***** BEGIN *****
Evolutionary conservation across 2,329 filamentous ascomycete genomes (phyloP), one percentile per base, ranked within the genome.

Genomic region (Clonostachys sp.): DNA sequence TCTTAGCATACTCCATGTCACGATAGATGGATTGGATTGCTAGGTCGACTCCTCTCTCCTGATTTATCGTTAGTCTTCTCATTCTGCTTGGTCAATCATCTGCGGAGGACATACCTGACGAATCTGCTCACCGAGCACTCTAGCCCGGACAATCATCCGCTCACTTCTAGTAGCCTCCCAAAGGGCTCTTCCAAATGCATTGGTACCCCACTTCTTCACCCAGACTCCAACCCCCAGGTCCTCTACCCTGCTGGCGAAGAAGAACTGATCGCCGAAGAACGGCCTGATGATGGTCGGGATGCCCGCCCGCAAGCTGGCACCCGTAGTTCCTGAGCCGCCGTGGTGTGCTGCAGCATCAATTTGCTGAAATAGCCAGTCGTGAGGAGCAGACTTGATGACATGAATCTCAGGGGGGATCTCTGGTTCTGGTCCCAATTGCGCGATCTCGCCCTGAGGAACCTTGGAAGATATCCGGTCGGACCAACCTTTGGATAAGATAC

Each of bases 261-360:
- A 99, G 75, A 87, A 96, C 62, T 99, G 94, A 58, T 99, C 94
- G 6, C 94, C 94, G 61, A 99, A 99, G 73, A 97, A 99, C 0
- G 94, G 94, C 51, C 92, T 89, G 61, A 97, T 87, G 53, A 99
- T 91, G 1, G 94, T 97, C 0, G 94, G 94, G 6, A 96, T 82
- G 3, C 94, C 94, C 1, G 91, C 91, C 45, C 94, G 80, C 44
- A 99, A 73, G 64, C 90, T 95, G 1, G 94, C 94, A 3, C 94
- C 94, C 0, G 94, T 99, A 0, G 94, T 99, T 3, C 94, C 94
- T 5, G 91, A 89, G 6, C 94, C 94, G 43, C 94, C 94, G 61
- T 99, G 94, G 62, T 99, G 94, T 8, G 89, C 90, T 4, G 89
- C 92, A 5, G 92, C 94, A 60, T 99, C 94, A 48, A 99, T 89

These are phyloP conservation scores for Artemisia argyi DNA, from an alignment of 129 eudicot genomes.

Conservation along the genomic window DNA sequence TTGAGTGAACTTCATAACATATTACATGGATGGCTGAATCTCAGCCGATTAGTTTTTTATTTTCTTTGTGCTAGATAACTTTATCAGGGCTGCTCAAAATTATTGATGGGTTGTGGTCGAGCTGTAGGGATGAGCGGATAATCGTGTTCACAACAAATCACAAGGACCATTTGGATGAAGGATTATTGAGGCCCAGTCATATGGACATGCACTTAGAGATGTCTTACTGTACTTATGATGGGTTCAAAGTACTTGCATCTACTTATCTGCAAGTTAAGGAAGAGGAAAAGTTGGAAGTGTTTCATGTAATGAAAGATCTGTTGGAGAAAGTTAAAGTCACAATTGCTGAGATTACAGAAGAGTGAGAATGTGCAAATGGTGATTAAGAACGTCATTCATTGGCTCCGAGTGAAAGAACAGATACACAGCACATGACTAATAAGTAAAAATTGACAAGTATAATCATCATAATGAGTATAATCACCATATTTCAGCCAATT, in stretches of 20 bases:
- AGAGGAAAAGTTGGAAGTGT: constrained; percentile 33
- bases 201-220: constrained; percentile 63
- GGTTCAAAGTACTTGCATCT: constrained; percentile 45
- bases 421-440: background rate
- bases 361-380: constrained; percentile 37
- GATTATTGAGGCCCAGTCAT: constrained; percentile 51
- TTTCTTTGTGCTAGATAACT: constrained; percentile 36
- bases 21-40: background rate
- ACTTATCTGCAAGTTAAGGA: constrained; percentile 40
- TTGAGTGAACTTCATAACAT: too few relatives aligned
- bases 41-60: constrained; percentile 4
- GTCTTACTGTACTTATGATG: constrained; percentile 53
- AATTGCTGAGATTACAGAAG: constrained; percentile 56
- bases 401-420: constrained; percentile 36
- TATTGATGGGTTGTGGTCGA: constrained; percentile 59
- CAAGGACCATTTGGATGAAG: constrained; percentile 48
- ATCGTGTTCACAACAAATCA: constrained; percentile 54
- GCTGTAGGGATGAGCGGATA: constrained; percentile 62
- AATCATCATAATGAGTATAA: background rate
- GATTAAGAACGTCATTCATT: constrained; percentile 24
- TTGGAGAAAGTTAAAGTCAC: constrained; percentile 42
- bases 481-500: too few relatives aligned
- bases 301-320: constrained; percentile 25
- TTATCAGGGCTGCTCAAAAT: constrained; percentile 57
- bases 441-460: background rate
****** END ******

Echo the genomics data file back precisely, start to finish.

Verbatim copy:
Evolutionary conservation across 2,329 filamentous ascomycete genomes (phyloP), one percentile per base, ranked within the genome.

Genomic region (Clonostachys sp.): DNA sequence TCTTAGCATACTCCATGTCACGATAGATGGATTGGATTGCTAGGTCGACTCCTCTCTCCTGATTTATCGTTAGTCTTCTCATTCTGCTTGGTCAATCATCTGCGGAGGACATACCTGACGAATCTGCTCACCGAGCACTCTAGCCCGGACAATCATCCGCTCACTTCTAGTAGCCTCCCAAAGGGCTCTTCCAAATGCATTGGTACCCCACTTCTTCACCCAGACTCCAACCCCCAGGTCCTCTACCCTGCTGGCGAAGAAGAACTGATCGCCGAAGAACGGCCTGATGATGGTCGGGATGCCCGCCCGCAAGCTGGCACCCGTAGTTCCTGAGCCGCCGTGGTGTGCTGCAGCATCAATTTGCTGAAATAGCCAGTCGTGAGGAGCAGACTTGATGACATGAATCTCAGGGGGGATCTCTGGTTCTGGTCCCAATTGCGCGATCTCGCCCTGAGGAACCTTGGAAGATATCCGGTCGGACCAACCTTTGGATAAGATAC

Each of bases 261-360:
- A 99, G 75, A 87, A 96, C 62, T 99, G 94, A 58, T 99, C 94
- G 6, C 94, C 94, G 61, A 99, A 99, G 73, A 97, A 99, C 0
- G 94, G 94, C 51, C 92, T 89, G 61, A 97, T 87, G 53, A 99
- T 91, G 1, G 94, T 97, C 0, G 94, G 94, G 6, A 96, T 82
- G 3, C 94, C 94, C 1, G 91, C 91, C 45, C 94, G 80, C 44
- A 99, A 73, G 64, C 90, T 95, G 1, G 94, C 94, A 3, C 94
- C 94, C 0, G 94, T 99, A 0, G 94, T 99, T 3, C 94, C 94
- T 5, G 91, A 89, G 6, C 94, C 94, G 43, C 94, C 94, G 61
- T 99, G 94, G 62, T 99, G 94, T 8, G 89, C 90, T 4, G 89
- C 92, A 5, G 92, C 94, A 60, T 99, C 94, A 48, A 99, T 89

These are phyloP conservation scores for Artemisia argyi DNA, from an alignment of 129 eudicot genomes.

Conservation along the genomic window DNA sequence TTGAGTGAACTTCATAACATATTACATGGATGGCTGAATCTCAGCCGATTAGTTTTTTATTTTCTTTGTGCTAGATAACTTTATCAGGGCTGCTCAAAATTATTGATGGGTTGTGGTCGAGCTGTAGGGATGAGCGGATAATCGTGTTCACAACAAATCACAAGGACCATTTGGATGAAGGATTATTGAGGCCCAGTCATATGGACATGCACTTAGAGATGTCTTACTGTACTTATGATGGGTTCAAAGTACTTGCATCTACTTATCTGCAAGTTAAGGAAGAGGAAAAGTTGGAAGTGTTTCATGTAATGAAAGATCTGTTGGAGAAAGTTAAAGTCACAATTGCTGAGATTACAGAAGAGTGAGAATGTGCAAATGGTGATTAAGAACGTCATTCATTGGCTCCGAGTGAAAGAACAGATACACAGCACATGACTAATAAGTAAAAATTGACAAGTATAATCATCATAATGAGTATAATCACCATATTTCAGCCAATT, in stretches of 20 bases:
- AGAGGAAAAGTTGGAAGTGT: constrained; percentile 33
- bases 201-220: constrained; percentile 63
- GGTTCAAAGTACTTGCATCT: constrained; percentile 45
- bases 421-440: background rate
- bases 361-380: constrained; percentile 37
- GATTATTGAGGCCCAGTCAT: constrained; percentile 51
- TTTCTTTGTGCTAGATAACT: constrained; percentile 36
- bases 21-40: background rate
- ACTTATCTGCAAGTTAAGGA: constrained; percentile 40
- TTGAGTGAACTTCATAACAT: too few relatives aligned
- bases 41-60: constrained; percentile 4
- GTCTTACTGTACTTATGATG: constrained; percentile 53
- AATTGCTGAGATTACAGAAG: constrained; percentile 56
- bases 401-420: constrained; percentile 36
- TATTGATGGGTTGTGGTCGA: constrained; percentile 59
- CAAGGACCATTTGGATGAAG: constrained; percentile 48
- ATCGTGTTCACAACAAATCA: constrained; percentile 54
- GCTGTAGGGATGAGCGGATA: constrained; percentile 62
- AATCATCATAATGAGTATAA: background rate
- GATTAAGAACGTCATTCATT: constrained; percentile 24
- TTGGAGAAAGTTAAAGTCAC: constrained; percentile 42
- bases 481-500: too few relatives aligned
- bases 301-320: constrained; percentile 25
- TTATCAGGGCTGCTCAAAAT: constrained; percentile 57
- bases 441-460: background rate